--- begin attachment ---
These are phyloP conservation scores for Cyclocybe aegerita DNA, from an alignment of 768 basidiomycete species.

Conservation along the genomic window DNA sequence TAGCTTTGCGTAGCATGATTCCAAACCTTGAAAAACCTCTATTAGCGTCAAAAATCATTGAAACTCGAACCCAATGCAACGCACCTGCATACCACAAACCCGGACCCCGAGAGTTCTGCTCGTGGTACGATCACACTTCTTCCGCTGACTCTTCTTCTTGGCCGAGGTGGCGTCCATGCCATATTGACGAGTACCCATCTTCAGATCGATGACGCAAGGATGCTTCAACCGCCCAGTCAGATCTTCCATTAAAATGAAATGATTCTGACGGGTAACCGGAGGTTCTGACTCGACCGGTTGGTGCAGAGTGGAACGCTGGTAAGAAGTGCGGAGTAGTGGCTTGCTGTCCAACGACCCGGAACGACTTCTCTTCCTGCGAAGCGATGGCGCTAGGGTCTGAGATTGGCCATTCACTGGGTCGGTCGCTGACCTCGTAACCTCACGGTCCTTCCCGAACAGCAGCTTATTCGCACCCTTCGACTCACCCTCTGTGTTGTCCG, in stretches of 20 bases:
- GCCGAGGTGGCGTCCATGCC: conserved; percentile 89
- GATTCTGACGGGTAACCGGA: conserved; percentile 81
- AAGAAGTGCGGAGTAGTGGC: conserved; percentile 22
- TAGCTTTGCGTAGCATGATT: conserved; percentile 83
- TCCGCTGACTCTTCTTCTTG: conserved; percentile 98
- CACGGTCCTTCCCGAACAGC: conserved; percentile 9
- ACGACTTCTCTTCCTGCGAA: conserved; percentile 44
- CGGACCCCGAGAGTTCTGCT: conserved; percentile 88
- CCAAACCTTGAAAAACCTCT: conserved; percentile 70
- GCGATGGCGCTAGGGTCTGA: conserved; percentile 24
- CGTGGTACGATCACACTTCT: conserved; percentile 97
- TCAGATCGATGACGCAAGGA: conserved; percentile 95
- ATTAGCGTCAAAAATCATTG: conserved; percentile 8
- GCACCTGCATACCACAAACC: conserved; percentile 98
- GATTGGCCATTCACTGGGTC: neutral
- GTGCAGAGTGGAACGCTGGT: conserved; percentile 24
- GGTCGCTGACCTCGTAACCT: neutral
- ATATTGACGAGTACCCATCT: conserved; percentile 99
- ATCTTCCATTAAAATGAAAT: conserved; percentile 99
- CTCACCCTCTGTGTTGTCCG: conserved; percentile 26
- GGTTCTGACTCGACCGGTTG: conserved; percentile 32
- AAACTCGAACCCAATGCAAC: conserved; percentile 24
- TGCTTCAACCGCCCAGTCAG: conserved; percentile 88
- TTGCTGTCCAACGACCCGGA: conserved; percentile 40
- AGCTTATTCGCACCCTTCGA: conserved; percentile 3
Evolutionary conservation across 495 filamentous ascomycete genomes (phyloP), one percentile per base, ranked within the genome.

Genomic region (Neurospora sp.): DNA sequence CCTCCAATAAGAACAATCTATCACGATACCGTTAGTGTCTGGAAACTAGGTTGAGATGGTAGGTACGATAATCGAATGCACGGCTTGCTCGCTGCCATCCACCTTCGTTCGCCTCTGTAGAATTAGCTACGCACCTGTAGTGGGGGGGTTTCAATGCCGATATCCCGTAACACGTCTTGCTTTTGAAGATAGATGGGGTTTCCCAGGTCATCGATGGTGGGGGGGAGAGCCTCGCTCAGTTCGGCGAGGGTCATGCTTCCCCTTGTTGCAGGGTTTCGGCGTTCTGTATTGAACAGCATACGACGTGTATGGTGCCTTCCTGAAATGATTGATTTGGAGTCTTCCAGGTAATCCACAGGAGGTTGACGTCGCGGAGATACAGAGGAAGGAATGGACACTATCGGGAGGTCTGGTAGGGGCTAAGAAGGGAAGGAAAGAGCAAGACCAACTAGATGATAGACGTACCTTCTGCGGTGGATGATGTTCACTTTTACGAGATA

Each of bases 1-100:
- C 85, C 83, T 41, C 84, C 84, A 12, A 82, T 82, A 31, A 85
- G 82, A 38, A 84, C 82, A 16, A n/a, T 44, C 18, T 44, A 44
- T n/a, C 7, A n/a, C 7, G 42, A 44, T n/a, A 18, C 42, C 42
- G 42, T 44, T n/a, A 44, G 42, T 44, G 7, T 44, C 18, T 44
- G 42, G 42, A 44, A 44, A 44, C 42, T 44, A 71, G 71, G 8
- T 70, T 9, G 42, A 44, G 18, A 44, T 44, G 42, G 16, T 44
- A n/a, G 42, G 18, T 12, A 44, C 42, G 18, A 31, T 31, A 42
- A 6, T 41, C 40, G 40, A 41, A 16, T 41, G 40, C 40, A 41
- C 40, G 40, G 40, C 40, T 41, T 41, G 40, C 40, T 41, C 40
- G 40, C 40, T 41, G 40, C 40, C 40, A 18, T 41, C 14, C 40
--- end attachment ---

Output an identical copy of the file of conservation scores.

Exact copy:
These are phyloP conservation scores for Cyclocybe aegerita DNA, from an alignment of 768 basidiomycete species.

Conservation along the genomic window DNA sequence TAGCTTTGCGTAGCATGATTCCAAACCTTGAAAAACCTCTATTAGCGTCAAAAATCATTGAAACTCGAACCCAATGCAACGCACCTGCATACCACAAACCCGGACCCCGAGAGTTCTGCTCGTGGTACGATCACACTTCTTCCGCTGACTCTTCTTCTTGGCCGAGGTGGCGTCCATGCCATATTGACGAGTACCCATCTTCAGATCGATGACGCAAGGATGCTTCAACCGCCCAGTCAGATCTTCCATTAAAATGAAATGATTCTGACGGGTAACCGGAGGTTCTGACTCGACCGGTTGGTGCAGAGTGGAACGCTGGTAAGAAGTGCGGAGTAGTGGCTTGCTGTCCAACGACCCGGAACGACTTCTCTTCCTGCGAAGCGATGGCGCTAGGGTCTGAGATTGGCCATTCACTGGGTCGGTCGCTGACCTCGTAACCTCACGGTCCTTCCCGAACAGCAGCTTATTCGCACCCTTCGACTCACCCTCTGTGTTGTCCG, in stretches of 20 bases:
- GCCGAGGTGGCGTCCATGCC: conserved; percentile 89
- GATTCTGACGGGTAACCGGA: conserved; percentile 81
- AAGAAGTGCGGAGTAGTGGC: conserved; percentile 22
- TAGCTTTGCGTAGCATGATT: conserved; percentile 83
- TCCGCTGACTCTTCTTCTTG: conserved; percentile 98
- CACGGTCCTTCCCGAACAGC: conserved; percentile 9
- ACGACTTCTCTTCCTGCGAA: conserved; percentile 44
- CGGACCCCGAGAGTTCTGCT: conserved; percentile 88
- CCAAACCTTGAAAAACCTCT: conserved; percentile 70
- GCGATGGCGCTAGGGTCTGA: conserved; percentile 24
- CGTGGTACGATCACACTTCT: conserved; percentile 97
- TCAGATCGATGACGCAAGGA: conserved; percentile 95
- ATTAGCGTCAAAAATCATTG: conserved; percentile 8
- GCACCTGCATACCACAAACC: conserved; percentile 98
- GATTGGCCATTCACTGGGTC: neutral
- GTGCAGAGTGGAACGCTGGT: conserved; percentile 24
- GGTCGCTGACCTCGTAACCT: neutral
- ATATTGACGAGTACCCATCT: conserved; percentile 99
- ATCTTCCATTAAAATGAAAT: conserved; percentile 99
- CTCACCCTCTGTGTTGTCCG: conserved; percentile 26
- GGTTCTGACTCGACCGGTTG: conserved; percentile 32
- AAACTCGAACCCAATGCAAC: conserved; percentile 24
- TGCTTCAACCGCCCAGTCAG: conserved; percentile 88
- TTGCTGTCCAACGACCCGGA: conserved; percentile 40
- AGCTTATTCGCACCCTTCGA: conserved; percentile 3
Evolutionary conservation across 495 filamentous ascomycete genomes (phyloP), one percentile per base, ranked within the genome.

Genomic region (Neurospora sp.): DNA sequence CCTCCAATAAGAACAATCTATCACGATACCGTTAGTGTCTGGAAACTAGGTTGAGATGGTAGGTACGATAATCGAATGCACGGCTTGCTCGCTGCCATCCACCTTCGTTCGCCTCTGTAGAATTAGCTACGCACCTGTAGTGGGGGGGTTTCAATGCCGATATCCCGTAACACGTCTTGCTTTTGAAGATAGATGGGGTTTCCCAGGTCATCGATGGTGGGGGGGAGAGCCTCGCTCAGTTCGGCGAGGGTCATGCTTCCCCTTGTTGCAGGGTTTCGGCGTTCTGTATTGAACAGCATACGACGTGTATGGTGCCTTCCTGAAATGATTGATTTGGAGTCTTCCAGGTAATCCACAGGAGGTTGACGTCGCGGAGATACAGAGGAAGGAATGGACACTATCGGGAGGTCTGGTAGGGGCTAAGAAGGGAAGGAAAGAGCAAGACCAACTAGATGATAGACGTACCTTCTGCGGTGGATGATGTTCACTTTTACGAGATA

Each of bases 1-100:
- C 85, C 83, T 41, C 84, C 84, A 12, A 82, T 82, A 31, A 85
- G 82, A 38, A 84, C 82, A 16, A n/a, T 44, C 18, T 44, A 44
- T n/a, C 7, A n/a, C 7, G 42, A 44, T n/a, A 18, C 42, C 42
- G 42, T 44, T n/a, A 44, G 42, T 44, G 7, T 44, C 18, T 44
- G 42, G 42, A 44, A 44, A 44, C 42, T 44, A 71, G 71, G 8
- T 70, T 9, G 42, A 44, G 18, A 44, T 44, G 42, G 16, T 44
- A n/a, G 42, G 18, T 12, A 44, C 42, G 18, A 31, T 31, A 42
- A 6, T 41, C 40, G 40, A 41, A 16, T 41, G 40, C 40, A 41
- C 40, G 40, G 40, C 40, T 41, T 41, G 40, C 40, T 41, C 40
- G 40, C 40, T 41, G 40, C 40, C 40, A 18, T 41, C 14, C 40